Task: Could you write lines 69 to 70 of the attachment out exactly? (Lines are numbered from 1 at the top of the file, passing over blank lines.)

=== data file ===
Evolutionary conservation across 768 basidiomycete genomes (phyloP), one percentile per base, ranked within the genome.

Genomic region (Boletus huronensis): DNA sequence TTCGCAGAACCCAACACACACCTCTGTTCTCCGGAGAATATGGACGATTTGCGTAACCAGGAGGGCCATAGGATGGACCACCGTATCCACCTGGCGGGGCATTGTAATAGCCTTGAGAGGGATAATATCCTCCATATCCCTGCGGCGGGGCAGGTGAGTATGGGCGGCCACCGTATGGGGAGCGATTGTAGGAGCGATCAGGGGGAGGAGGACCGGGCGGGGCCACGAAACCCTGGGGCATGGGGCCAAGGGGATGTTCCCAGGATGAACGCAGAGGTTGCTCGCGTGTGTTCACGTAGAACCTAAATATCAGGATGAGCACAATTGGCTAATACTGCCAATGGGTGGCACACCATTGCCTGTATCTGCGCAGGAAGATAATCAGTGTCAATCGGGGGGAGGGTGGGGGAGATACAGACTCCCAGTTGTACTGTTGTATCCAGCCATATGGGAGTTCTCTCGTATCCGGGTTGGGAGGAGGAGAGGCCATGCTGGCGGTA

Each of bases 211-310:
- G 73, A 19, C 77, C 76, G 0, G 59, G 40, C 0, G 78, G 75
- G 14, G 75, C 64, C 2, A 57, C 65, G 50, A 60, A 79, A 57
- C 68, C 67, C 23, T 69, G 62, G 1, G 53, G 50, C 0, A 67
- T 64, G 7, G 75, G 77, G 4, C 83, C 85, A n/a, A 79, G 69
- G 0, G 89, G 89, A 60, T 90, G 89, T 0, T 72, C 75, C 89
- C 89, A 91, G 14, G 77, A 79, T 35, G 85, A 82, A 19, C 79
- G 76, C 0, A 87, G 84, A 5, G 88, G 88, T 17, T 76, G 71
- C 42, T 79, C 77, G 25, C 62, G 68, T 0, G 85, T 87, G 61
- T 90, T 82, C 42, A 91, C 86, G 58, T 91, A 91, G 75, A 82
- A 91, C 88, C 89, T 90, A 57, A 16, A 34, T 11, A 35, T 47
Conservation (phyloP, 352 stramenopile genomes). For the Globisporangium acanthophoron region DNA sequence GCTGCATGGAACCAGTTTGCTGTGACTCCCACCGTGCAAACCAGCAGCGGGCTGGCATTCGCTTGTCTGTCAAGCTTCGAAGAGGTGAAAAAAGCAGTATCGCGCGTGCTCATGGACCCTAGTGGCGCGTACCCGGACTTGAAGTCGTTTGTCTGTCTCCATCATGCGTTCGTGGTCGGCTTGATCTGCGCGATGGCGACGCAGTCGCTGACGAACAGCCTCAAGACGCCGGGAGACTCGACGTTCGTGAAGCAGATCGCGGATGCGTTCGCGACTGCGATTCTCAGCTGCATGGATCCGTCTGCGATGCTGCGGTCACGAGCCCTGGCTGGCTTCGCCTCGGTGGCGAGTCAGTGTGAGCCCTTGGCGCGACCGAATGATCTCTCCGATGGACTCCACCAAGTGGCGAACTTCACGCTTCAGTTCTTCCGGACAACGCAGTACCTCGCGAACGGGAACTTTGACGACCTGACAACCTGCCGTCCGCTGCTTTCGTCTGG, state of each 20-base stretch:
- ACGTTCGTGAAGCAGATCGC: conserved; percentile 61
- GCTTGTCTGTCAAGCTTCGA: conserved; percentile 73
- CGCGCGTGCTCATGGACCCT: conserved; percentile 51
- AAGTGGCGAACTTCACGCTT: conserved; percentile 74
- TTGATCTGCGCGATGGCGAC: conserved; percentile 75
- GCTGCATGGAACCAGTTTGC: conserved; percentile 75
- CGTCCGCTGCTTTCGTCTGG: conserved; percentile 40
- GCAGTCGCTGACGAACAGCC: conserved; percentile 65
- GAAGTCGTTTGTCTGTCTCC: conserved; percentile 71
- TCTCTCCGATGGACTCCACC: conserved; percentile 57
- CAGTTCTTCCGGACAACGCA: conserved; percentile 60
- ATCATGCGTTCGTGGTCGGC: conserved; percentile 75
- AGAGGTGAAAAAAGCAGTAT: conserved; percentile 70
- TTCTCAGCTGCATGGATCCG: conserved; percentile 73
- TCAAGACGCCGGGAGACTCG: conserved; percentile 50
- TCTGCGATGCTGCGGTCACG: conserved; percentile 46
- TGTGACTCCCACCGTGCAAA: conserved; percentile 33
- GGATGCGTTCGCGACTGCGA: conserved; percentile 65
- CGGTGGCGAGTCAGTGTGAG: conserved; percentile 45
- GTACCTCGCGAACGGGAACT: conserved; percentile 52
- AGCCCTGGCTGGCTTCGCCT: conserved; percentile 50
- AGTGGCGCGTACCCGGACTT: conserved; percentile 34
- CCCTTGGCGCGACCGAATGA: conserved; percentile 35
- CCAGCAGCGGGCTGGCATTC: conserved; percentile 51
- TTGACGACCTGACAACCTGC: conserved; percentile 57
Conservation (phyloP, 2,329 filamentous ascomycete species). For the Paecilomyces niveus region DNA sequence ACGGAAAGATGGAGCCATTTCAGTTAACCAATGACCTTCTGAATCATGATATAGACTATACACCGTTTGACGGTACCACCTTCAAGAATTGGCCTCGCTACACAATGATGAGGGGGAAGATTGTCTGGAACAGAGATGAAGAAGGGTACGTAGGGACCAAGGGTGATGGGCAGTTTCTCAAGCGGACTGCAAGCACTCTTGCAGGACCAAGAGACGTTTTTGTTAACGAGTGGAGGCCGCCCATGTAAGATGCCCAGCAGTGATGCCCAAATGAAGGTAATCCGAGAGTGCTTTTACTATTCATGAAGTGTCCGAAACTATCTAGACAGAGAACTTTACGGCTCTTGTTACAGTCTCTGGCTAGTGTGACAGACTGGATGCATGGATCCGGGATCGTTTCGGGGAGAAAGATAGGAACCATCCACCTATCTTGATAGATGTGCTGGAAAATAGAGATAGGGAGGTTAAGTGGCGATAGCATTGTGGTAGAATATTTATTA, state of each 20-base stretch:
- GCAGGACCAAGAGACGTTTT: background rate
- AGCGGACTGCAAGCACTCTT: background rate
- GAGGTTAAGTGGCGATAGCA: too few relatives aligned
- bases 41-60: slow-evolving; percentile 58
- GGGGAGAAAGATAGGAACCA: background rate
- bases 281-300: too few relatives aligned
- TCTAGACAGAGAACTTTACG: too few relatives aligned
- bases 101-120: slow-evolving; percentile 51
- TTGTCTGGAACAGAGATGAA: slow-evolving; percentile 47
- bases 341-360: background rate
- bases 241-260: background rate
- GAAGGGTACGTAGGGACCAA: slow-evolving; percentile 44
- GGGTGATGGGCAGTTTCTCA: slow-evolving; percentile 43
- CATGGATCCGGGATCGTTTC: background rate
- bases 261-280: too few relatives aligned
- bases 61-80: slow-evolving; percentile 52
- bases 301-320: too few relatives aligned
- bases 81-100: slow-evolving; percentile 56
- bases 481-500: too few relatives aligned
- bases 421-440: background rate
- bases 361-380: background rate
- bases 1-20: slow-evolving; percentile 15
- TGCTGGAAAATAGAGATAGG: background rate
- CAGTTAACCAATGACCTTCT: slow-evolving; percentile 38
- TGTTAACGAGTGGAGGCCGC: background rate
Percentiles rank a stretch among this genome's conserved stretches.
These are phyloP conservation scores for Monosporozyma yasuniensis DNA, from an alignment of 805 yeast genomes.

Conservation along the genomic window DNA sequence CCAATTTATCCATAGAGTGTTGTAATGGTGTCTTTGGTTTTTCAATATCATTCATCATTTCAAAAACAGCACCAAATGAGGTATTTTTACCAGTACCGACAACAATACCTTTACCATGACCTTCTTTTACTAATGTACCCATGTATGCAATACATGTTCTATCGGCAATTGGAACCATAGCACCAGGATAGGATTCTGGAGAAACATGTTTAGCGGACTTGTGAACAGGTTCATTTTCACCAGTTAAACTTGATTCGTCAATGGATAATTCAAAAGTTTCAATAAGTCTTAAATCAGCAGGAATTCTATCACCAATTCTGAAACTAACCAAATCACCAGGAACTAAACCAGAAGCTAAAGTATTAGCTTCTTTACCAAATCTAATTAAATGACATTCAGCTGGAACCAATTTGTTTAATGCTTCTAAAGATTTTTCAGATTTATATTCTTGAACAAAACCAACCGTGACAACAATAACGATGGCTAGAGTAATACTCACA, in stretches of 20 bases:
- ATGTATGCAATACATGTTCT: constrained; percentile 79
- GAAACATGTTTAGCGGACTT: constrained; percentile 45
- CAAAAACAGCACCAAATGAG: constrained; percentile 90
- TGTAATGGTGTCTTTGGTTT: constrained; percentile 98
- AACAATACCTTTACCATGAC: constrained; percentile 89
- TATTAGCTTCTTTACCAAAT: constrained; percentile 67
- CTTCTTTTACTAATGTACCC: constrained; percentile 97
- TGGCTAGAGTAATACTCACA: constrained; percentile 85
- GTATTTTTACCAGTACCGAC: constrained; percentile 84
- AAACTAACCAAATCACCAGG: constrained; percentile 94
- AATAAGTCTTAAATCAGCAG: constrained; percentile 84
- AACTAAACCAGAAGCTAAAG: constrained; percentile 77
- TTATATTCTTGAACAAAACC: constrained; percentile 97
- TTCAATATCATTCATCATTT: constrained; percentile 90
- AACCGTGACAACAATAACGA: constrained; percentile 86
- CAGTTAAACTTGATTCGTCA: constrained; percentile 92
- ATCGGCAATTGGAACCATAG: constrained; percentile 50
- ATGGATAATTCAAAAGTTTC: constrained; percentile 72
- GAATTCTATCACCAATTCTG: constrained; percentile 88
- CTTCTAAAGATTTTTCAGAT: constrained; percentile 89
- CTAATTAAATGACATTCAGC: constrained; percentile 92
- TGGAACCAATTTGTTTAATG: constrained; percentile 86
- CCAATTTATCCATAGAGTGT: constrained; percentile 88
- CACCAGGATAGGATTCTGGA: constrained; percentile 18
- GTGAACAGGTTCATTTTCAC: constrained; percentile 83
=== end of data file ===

- ATGTATGCAATACATGTTCT: constrained; percentile 79
- GAAACATGTTTAGCGGACTT: constrained; percentile 45